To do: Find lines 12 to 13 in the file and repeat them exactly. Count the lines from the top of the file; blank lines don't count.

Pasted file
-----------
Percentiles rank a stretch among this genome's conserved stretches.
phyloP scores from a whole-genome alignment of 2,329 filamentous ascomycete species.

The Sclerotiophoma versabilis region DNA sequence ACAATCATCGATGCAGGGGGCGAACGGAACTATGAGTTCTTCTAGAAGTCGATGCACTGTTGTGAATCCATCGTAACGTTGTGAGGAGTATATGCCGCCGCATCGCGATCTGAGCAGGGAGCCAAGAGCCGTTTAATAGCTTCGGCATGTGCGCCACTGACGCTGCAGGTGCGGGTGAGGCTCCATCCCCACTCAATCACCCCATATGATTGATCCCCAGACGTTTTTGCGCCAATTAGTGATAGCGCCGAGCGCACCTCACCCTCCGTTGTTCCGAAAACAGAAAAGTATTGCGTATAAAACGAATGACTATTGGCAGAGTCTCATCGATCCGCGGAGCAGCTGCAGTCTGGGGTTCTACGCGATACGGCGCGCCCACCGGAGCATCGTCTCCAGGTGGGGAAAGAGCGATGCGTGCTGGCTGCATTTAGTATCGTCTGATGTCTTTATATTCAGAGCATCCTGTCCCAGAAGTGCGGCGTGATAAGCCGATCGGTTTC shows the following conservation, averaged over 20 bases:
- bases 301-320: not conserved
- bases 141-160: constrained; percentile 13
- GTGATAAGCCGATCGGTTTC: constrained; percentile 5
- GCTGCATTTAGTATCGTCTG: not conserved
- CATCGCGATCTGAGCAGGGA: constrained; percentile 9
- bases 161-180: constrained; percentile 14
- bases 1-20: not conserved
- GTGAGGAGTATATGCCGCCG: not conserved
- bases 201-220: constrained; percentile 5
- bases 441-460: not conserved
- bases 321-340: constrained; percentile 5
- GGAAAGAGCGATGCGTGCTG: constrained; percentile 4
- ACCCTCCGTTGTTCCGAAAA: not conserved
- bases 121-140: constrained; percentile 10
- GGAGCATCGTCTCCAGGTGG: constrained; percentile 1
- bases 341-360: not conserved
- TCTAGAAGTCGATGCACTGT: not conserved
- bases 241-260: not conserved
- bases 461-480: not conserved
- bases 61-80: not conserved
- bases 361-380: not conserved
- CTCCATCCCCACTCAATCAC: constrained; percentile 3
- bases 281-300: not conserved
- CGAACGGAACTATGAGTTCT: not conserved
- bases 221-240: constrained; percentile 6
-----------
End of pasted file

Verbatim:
- bases 201-220: constrained; percentile 5
- bases 441-460: not conserved